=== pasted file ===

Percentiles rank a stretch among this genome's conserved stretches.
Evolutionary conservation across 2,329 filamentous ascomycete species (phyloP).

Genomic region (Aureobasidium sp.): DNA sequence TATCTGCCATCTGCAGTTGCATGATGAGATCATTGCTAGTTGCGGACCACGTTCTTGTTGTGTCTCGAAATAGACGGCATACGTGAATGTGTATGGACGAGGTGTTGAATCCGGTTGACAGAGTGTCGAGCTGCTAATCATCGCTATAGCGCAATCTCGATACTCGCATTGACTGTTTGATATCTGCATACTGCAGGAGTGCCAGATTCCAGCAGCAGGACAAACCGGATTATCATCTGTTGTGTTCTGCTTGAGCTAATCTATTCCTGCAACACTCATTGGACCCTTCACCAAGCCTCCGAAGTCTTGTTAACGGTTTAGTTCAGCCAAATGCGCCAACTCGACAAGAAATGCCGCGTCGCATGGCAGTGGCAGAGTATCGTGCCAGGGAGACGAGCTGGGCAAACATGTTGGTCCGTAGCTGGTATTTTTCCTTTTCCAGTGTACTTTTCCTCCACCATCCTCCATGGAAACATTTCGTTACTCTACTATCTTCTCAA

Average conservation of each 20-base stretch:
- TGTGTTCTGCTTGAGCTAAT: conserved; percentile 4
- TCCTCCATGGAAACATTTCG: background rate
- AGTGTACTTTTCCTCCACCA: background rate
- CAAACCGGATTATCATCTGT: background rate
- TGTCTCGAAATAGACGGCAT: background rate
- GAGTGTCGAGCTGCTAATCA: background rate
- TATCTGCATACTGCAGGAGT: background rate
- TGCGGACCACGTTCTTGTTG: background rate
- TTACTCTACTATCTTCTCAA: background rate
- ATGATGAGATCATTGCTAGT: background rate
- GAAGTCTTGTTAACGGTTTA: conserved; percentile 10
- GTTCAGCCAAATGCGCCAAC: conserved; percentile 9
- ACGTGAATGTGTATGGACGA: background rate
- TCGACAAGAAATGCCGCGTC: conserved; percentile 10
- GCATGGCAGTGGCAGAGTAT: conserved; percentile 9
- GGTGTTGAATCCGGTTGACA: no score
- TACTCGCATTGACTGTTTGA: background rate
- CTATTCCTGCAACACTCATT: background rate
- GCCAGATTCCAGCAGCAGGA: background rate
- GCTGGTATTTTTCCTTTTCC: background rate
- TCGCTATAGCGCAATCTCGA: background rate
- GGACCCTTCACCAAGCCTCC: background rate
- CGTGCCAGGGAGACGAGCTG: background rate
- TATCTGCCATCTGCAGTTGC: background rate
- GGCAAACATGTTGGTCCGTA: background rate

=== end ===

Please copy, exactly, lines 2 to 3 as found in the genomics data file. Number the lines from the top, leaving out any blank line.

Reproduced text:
Evolutionary conservation across 2,329 filamentous ascomycete species (phyloP).

Genomic region (Aureobasidium sp.): DNA sequence TATCTGCCATCTGCAGTTGCATGATGAGATCATTGCTAGTTGCGGACCACGTTCTTGTTGTGTCTCGAAATAGACGGCATACGTGAATGTGTATGGACGAGGTGTTGAATCCGGTTGACAGAGTGTCGAGCTGCTAATCATCGCTATAGCGCAATCTCGATACTCGCATTGACTGTTTGATATCTGCATACTGCAGGAGTGCCAGATTCCAGCAGCAGGACAAACCGGATTATCATCTGTTGTGTTCTGCTTGAGCTAATCTATTCCTGCAACACTCATTGGACCCTTCACCAAGCCTCCGAAGTCTTGTTAACGGTTTAGTTCAGCCAAATGCGCCAACTCGACAAGAAATGCCGCGTCGCATGGCAGTGGCAGAGTATCGTGCCAGGGAGACGAGCTGGGCAAACATGTTGGTCCGTAGCTGGTATTTTTCCTTTTCCAGTGTACTTTTCCTCCACCATCCTCCATGGAAACATTTCGTTACTCTACTATCTTCTCAA